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Column: Are Californians serious about fighting systemic racism? Prop. 16 will tell 9.10.2020 LA Times: Opinion

All those promises after George Floyd's death will seem hollow if we continue the ban on affirmative action at public universities and other state institutions.

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Mining Threatens 20% of Indigenous Lands in the Amazon 7.10.2020 WRI Stories
Print Farmer in Tambopata, Madre de Dios, Peru. Photo by Yoly Gutierrez/CIFOR For decades, the Yaigojé Apaporis Indigenous People in Colombia’s lower Apaporis River Basin worked to get their traditional lands formally recognized by the government and secured from outside threats. Initially protected as the Yaigojé Apaporis Reserve, it was also declared an Indigenous territory in 1988. But in 2007, Cosigo Resources, a Canadian mining company, requested from the government a gold mining concession within the Yaigojé Apaporis Reserve. The Yaigojé Apaporis were alarmed, but unlike other Indigenous groups around the world, they had some legal options. Laws in Colombia recognize Indigenous Peoples’ right of consultation, although not consent. They also provide Indigenous communities with the right of first refusal, meaning they are first offered the mineral rights before the government can grant a mining concession to a third party. And while national laws allow mining on Indigenous lands, it is not permitted ...
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Can California ban fracking? Newsom's bold plan to fight climate change faces skepticism 7.10.2020 LA Times: Environment

California lawmakers say Gov. Gavin Newsom must do more than endorse a fracking ban for the Legislature to take action.

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New leaders at Patagonia, McDonald's, Netflix 7.10.2020 Small Business | GreenBiz.com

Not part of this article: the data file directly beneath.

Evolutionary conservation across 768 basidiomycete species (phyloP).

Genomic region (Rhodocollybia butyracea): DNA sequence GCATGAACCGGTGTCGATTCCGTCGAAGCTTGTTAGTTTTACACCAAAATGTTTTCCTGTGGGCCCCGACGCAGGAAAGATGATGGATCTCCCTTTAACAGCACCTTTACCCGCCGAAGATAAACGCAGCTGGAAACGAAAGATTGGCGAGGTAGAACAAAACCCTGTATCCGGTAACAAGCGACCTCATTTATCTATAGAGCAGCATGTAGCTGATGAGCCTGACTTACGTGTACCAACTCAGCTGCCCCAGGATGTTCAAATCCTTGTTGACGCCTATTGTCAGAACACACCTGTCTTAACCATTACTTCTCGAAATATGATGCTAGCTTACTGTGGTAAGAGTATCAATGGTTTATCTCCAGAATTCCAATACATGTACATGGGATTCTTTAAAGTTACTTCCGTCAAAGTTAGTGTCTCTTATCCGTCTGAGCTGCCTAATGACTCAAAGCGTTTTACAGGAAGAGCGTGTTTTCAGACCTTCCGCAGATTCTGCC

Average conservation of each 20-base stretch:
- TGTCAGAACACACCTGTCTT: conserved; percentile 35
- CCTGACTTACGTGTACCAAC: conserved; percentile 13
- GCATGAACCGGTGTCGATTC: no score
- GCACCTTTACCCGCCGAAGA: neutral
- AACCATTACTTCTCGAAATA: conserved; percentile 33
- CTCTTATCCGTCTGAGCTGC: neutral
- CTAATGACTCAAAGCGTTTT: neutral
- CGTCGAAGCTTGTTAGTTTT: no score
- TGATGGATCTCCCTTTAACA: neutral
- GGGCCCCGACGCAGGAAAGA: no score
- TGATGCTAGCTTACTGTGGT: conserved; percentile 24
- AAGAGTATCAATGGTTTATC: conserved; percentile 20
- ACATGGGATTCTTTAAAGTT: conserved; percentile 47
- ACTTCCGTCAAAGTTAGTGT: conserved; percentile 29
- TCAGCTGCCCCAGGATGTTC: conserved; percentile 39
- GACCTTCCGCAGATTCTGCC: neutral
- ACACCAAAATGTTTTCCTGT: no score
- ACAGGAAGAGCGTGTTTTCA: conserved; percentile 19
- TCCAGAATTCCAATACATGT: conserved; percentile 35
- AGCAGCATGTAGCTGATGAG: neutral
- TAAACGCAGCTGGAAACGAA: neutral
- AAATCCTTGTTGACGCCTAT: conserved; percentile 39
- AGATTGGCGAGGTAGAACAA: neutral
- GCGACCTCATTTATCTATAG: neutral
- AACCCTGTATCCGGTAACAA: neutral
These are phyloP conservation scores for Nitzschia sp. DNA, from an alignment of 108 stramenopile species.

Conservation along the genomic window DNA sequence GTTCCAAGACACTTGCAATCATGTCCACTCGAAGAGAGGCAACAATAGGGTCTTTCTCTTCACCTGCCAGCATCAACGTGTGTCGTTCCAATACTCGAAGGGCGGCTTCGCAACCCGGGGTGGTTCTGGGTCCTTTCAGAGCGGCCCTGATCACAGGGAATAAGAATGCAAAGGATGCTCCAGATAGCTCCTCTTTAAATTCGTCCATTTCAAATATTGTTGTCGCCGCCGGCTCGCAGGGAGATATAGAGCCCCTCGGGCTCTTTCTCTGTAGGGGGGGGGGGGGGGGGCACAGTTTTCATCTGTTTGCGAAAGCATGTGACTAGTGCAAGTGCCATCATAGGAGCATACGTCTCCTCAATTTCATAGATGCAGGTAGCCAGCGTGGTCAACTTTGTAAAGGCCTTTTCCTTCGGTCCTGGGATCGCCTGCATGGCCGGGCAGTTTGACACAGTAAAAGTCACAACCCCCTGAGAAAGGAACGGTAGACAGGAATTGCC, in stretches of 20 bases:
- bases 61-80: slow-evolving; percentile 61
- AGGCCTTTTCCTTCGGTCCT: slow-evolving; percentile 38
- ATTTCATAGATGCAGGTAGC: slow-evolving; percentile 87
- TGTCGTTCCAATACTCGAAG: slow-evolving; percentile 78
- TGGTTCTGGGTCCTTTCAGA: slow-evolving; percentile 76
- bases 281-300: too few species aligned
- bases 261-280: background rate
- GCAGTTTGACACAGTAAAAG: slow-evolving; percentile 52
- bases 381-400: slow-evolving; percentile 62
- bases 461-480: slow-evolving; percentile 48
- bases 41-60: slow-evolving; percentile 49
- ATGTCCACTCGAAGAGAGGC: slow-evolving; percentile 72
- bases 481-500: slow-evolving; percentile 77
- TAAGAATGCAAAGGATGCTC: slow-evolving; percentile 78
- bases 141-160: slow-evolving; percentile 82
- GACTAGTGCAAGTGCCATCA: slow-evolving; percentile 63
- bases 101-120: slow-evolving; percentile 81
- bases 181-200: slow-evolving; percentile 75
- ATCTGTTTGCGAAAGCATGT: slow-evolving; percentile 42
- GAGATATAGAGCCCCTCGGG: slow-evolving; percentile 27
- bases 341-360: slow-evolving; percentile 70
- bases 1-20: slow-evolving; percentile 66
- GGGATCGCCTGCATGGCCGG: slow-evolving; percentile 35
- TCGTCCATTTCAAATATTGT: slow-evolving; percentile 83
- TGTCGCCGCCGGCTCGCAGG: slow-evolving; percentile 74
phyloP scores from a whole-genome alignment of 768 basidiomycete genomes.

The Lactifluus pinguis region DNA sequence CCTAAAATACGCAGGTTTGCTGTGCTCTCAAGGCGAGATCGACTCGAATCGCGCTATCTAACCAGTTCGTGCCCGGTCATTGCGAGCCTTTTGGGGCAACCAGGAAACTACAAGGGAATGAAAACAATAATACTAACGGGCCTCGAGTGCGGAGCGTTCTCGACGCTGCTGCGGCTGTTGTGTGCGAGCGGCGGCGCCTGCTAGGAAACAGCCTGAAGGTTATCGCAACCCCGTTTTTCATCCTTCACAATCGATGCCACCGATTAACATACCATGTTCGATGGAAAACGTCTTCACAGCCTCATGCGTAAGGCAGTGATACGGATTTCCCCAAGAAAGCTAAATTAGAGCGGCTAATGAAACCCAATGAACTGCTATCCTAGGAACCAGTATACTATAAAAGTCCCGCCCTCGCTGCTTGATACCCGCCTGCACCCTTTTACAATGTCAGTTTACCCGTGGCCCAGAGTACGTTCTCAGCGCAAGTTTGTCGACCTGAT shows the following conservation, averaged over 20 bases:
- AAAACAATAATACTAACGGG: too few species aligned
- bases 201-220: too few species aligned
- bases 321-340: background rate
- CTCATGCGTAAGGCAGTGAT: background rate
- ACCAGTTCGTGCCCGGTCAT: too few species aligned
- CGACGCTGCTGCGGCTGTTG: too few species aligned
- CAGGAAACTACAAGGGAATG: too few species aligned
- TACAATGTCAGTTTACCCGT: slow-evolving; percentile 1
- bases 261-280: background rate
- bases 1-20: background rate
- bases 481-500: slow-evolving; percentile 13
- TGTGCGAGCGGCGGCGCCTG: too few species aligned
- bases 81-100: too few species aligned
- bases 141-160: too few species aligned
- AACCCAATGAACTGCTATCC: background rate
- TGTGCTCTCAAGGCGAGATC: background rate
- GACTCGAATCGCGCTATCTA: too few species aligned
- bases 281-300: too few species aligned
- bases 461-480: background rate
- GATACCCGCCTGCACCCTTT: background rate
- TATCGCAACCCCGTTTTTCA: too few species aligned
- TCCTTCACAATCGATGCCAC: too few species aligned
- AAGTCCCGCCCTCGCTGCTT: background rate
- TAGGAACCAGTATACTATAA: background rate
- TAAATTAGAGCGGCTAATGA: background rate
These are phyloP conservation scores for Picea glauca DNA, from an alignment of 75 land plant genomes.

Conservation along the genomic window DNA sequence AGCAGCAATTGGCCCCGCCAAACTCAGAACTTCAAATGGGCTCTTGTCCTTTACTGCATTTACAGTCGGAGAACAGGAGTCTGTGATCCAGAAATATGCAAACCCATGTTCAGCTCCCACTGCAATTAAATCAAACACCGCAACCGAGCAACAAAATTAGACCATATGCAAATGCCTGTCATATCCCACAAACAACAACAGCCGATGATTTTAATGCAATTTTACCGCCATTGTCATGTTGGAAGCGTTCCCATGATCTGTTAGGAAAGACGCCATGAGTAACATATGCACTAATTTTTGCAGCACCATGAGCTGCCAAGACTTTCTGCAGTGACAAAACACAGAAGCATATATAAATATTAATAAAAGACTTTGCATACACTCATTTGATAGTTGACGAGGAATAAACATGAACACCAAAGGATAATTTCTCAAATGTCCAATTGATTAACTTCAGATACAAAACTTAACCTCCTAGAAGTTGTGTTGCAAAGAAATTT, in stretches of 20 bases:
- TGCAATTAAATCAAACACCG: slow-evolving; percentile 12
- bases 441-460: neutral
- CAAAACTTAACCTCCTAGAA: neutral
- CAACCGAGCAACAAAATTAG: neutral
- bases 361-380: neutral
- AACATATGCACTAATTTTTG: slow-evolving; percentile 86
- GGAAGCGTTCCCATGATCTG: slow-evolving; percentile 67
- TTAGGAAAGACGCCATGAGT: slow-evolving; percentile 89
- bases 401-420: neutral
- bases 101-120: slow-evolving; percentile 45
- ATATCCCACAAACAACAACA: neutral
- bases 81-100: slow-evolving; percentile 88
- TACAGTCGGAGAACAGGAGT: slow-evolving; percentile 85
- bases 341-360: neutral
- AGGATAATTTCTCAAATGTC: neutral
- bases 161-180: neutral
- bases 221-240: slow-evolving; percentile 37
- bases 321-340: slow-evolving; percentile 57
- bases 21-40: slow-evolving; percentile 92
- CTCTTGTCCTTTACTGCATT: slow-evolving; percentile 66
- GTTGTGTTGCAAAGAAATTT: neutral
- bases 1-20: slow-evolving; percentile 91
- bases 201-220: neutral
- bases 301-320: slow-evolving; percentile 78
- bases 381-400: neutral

New leaders at Patagonia, McDonald's, Netflix Elsa Wenzel Wed, 10/07/2020 - 02:01 Heading into fall, this batch of career updates from the worlds of sustainability and business is somewhat top-heavy. It's not necessarily that the game of musical chairs has intensified in the C-suite, but you'll note major executive moves at big apparel, food, energy, finance and technology corporations, some of which have enlisted a chief sustainability officer (CSO) or equivalent for the first time. Amid myriad social, health and political crises, business sustainability is alive and well and living the Paris Agreement. Who's news McDonald’s has formed a Global Impact Team to be overseen by EVP and Global Impact Officer Katie Beirne Fallon, who is departing Hilton Worldwide as EVP and head of corporate affairs. Fallon served President Barack Obama as director of legislative affairs and senior advisor. Emma Stewart, recently with Engie Impact and WRI, was named Netflix’s first sustainability officer. The streaming media ...
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Microplastics in Farm Soils: A Growing Concern 7.10.2020 Organic Consumers Association News Headlines

Mary Beth Kirkham hadn't studied microplastics when she was invited to co-edit a new book about microplastics in the environment—but something stood out to her about the existing research. 

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Our COVID-19 response can make our cities more resilient to heat waves 6.10.2020 Resource Efficiency | GreenBiz.com
Our COVID-19 response can make our cities more resilient to heat waves Roland Hunziker Tue, 10/06/2020 - 01:00 The COVID crisis has exposed our interdependencies and the insufficient preparation of our urban systems for coping with shocks. It also has highlighted the stress we put on the environment and in many places greatly increased inequality — including the response to heat. Now, with climate change, come scorching hot temperatures during the summer months which bring additional challenges to healthcare systems that already operate under great pressure due to the pandemic. On Aug. 16, California recorded what could be the hottest temperature ever on earth: 54.4 degrees Celsius, in the shade. COVID-19 wasn’t a bolt from the blue. Experts have long warned about the potential outbreak of a major pandemic, yet governments around the world were woefully unprepared for its catastrophic consequences. Let’s not make the same mistake with global warming. The dangers of anthropogenic climate change have been ...